Join us for an amazing series of talks of state-of-the-art research at the intersection of artificial intelligence and neuroscience at MIT for the general public, as part of the Cambridge Science Festival 2019.
Time: 9:30 – 10:00
Talk: Artificial intelligence and its relationship to increase our understanding of the brain
Speaker: Dr. Omar Costilla Reyes – Miller Lab, Brain and Cognitive Sciences, MIT
Abstract: During the past few years, we have experienced an impressive explosion in the development and deployment of artificial intelligence systems to solve tasks such as image recognition and autonomous driving. Such computational advancements are making also contributions to increase our understanding of the brain. In this talk, I will present an overview in advancements of artificial intelligence systems in neuroscience. Then I will explain the computational building blocks that are still missing to make substantial progress in our understanding of the brain.
Time: 10:00 – 10:30
Talk: Steady As She Knows: Invariant Representations of Facial Emotion and Identity
Speaker: Kathryn C O’Nell – Saxe Lab, Brain and Cognitive Sciences, MIT
Abstract: Every day, your brain works constantly to help you perform the tasks vital to your life. Some are obvious and take conscious effort, like speaking and moving. However, there are also tons of computations going on inside your brain that often go unnoticed. I work on one such easily-ignorable computation. You can, with relative ease, recognize whether someone else is happy or sad based on their facial expression, regardless of their identity or what angle from which you’re viewing their face. This means that your internal representation of emotion is invariant: it’s stable even when other aspects of the face you’re looking at change. In this talk, I’ll discuss how I use artificial intelligence to study how the brain creates invariant representations of facial emotions.
Time: 10:30 – 11:00
Talk: How does the brain make a prediction about the world?
Speaker: Dr. Andre Bastos – Miller Lab, Brain and Cognitive Sciences, MIT
Abstract: In any nervous system, brains have to separate activity that is externally generated (the stuff happening “out there”) from internally generated activity. Sensory feedforward pathways carry information up the brain’s processing chain and internal information is thought to be carried by feedback pathways. Machine learning has made great strides in understanding and implementing the feedforward stream but is only beginning to consider internal information and feedback. This internal activity represents our plans, goals, attentional state, and expectation. They allow us to form useful predictions about the world, which helps to guide perception and action. In this talk, I will introduce these concepts and discuss our current neuroscientific understanding about this internal activity. I will also discuss how machine learning and AI are beginning to tap into and model not only feedforward, but also feedback processing.
Time: 11:00 – 11:30
Talk: The role of symbols on the mind, two perspectives on Artificial Intelligence
Speaker: Andres Campero – Tenenbaum Lab, Brain and Cognitive Sciences, MIT
Abstract: Two perspectives regarding the mind have existed with parallels in both Artificial Intelligence and Cognitive Science. The first is more related to logic and based on explicit symbols. The second is more similar to intuition, where learning happens not through deduction but through repetition. We will revisit this debate and then discuss a contemporary research direction trying to combine both.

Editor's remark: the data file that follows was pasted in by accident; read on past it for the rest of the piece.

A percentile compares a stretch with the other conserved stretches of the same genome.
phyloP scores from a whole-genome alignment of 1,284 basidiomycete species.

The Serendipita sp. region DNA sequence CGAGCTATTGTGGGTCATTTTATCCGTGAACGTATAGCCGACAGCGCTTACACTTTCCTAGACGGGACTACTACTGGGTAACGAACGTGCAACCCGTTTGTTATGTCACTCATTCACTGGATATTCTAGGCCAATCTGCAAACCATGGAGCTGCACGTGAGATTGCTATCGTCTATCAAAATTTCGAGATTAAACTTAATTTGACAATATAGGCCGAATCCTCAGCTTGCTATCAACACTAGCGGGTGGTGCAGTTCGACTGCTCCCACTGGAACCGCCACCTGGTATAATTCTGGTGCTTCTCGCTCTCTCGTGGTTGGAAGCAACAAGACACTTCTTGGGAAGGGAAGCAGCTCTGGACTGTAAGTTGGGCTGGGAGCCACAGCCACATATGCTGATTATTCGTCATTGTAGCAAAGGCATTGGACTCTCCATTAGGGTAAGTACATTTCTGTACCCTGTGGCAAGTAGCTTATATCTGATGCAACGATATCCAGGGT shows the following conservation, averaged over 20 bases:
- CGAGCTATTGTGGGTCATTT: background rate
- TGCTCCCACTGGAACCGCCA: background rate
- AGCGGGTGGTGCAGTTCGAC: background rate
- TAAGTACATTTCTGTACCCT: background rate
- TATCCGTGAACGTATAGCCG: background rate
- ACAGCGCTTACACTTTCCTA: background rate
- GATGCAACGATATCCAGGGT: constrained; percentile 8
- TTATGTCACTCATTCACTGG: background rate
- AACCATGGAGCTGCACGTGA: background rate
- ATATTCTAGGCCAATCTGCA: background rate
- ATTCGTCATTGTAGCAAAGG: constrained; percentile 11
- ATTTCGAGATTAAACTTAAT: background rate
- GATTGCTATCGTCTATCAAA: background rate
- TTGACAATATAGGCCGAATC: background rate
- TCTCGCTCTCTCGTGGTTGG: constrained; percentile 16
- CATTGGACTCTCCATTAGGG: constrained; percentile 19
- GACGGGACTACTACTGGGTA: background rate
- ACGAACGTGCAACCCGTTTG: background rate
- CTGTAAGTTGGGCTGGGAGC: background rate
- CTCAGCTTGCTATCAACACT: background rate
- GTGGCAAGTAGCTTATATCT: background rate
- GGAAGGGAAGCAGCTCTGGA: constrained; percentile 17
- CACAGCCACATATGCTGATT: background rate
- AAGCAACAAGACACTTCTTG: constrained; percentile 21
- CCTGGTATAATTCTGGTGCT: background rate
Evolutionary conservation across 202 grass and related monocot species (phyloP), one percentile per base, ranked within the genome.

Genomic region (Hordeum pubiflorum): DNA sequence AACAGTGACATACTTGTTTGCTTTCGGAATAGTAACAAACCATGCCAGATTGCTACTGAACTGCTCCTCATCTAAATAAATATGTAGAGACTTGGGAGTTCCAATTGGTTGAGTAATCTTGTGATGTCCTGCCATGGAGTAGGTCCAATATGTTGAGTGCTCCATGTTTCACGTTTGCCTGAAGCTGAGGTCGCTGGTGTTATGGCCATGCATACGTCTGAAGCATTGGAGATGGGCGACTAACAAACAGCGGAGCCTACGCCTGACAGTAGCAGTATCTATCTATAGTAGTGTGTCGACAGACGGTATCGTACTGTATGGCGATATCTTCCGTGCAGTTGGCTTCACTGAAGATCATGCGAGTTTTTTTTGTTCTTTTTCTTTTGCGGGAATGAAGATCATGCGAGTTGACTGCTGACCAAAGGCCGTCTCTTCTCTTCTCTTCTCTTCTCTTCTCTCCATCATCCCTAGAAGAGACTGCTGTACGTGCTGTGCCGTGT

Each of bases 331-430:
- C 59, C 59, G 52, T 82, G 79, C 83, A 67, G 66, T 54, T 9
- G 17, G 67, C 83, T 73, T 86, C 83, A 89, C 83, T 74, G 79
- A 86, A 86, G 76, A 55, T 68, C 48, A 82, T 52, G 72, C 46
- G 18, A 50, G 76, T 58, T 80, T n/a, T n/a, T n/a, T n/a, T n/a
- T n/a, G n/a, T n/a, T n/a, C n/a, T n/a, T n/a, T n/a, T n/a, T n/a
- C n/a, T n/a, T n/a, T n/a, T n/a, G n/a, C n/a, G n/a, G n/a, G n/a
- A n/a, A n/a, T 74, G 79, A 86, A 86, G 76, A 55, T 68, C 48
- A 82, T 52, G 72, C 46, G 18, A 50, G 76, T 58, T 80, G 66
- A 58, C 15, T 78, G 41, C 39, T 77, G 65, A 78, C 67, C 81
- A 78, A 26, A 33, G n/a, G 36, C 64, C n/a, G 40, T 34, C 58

Time: 11:30 – 12:00
Talk: Where in the brain are memories born?
Speaker: Dr. Diego Mendoza Halliday, Desimone Lab, Brain and Cognitive Sciences, MIT
Abstract: Information first enters our brains via the sensory organs. The brain selects a fraction of all incoming sensory information for storage in short-term memory and eventually in long-term memory. We currently know that the brain processes sensory information in a series of stages along a highway of interconnected regions. However, how and in which stage this information is first transformed into memories has remained unclear. In this talk, I will summarize some of our recent studies, which have helped answer these questions, showing where in the brain short-term memories are first born. These findings provide insights into the general principles of functional organization in the brain.
Time: 12:00 – 12:30
Talk: Using AI to understand how brain regions “talk” to each other
Speaker: Mengting Fang, Anzellotti Lab, Psychology department, Boston College
Abstract: Most cognitive tasks are not completed by a single brain region, but by many regions working together. Thanks to their coordinated responses, we can interact with the complex world around us. How do different brain regions cooperate to make human behavior possible? New AI tools let us study this question in new and more powerful ways. I will talk about how artificial neural networks can help us understand the “language” with which brain regions communicate with each other, and show examples of how brain regions that respond to faces and scenes interact with the rest of the brain (while participants were watching Forrest Gump!). I will discuss some difficulties scientists encounter in this work, and some new directions for the future.
Cost: Free. Drop in.